They let me say the opening prayer for the banquet and to my surprise I didn't choke up.

I kept the prayer was short and solid - hitting at the heart of my Faith.

I prayed in the name of MY Saviour, Jesus Christ - an oh my gosh I said His name out loud at a sanctioned public school event. (So what are they gonna do, take away my birthday?)

Not a problem at SCCS - people there recognize and respect The Faith.

A couple of people complimented me on the prayer later - Christian brothers and sisters are everywhere -!

We stayed at the Acutec Lodge (it's a big cottage) on Sandy Pond's waterfront next to Jo Maas' home. My old friend Rob Smith's company owns this pretty place and he was drumming up business in Paris with his wife Nancy at the annual international air show so the cottage was ours for the weekend - thanks so much Rob and Nancy!

It is a beautiful place to stay...and of course we did not touch one drop of all the wine stored there (probably enough to stock a cruise ship...?)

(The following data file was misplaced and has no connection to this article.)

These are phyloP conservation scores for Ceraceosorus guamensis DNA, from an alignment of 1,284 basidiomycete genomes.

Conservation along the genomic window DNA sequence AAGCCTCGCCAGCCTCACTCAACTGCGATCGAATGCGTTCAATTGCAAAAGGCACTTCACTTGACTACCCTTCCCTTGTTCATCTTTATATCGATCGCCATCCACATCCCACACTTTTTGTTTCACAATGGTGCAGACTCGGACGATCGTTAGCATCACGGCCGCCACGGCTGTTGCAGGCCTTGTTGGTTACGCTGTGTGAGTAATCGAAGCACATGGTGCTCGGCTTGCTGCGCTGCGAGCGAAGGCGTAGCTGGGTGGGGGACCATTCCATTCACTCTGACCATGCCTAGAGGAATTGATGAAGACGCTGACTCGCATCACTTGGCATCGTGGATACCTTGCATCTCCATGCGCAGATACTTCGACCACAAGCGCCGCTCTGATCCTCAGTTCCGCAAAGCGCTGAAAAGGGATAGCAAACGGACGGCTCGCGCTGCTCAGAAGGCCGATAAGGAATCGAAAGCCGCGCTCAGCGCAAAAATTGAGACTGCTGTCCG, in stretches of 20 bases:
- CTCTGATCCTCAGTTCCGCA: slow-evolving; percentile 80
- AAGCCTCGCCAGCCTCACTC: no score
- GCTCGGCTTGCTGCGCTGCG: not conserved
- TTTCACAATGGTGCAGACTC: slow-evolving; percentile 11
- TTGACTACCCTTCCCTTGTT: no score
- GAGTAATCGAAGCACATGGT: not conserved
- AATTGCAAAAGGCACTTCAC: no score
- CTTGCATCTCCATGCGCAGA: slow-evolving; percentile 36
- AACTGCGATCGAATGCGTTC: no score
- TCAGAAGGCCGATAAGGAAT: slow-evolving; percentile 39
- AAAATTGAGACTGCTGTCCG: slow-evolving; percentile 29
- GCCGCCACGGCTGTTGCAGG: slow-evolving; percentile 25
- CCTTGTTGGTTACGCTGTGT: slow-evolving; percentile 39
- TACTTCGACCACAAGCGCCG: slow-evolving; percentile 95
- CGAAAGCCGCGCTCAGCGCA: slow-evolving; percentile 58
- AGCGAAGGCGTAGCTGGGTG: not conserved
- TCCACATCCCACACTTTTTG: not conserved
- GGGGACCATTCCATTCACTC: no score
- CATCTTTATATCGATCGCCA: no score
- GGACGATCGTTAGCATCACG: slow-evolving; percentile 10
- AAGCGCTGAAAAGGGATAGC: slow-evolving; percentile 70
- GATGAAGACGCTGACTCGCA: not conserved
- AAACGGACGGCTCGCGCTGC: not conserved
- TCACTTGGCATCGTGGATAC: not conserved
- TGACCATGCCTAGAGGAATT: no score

Not that it's a bad thing to have a unique selection of the grape.

I visited with my old friends Jo, Brenda, Dan, and Pam Maas, who were throwing a graduation party for their progeny on the shore next door. I discovered that Brenda's daughter Alyssa can sing like a bird strummin' her guitar - keep rehearsing, girl. She sang many of my old favorites by Crosby Stills Nash and Young. I got to sing harmony on one tune...

Saturday morning I took a trip to the other shore and discovered my former crony and partner in mischeif Johnny McClellan drinking coffee on his patio at 6am. I hadn't seen Johnny for 27 years...we caught up for an hour and it was like no time had passed at all.

These people mean a lot to me and it was great to catch up a little.
The trailer I brought to pick up Dad's old boat was inadequate so we towed nothing home - laughing about our new "invisible" stealth boat...
I'll pick up the boat later - looking forward to making her seaworthy again.
I took photo opportunities all over: Wigwam Hotel, Sandy Island Beach, Greene Point, Seber Shores, Sandy Creek, Pulaski, Smartville, Wheat Hill at sunrise, Little John Preserve, and Greenboro. These were all my favorite places - home of many fond memories and friends ...wish you were there...
I'll post photos later...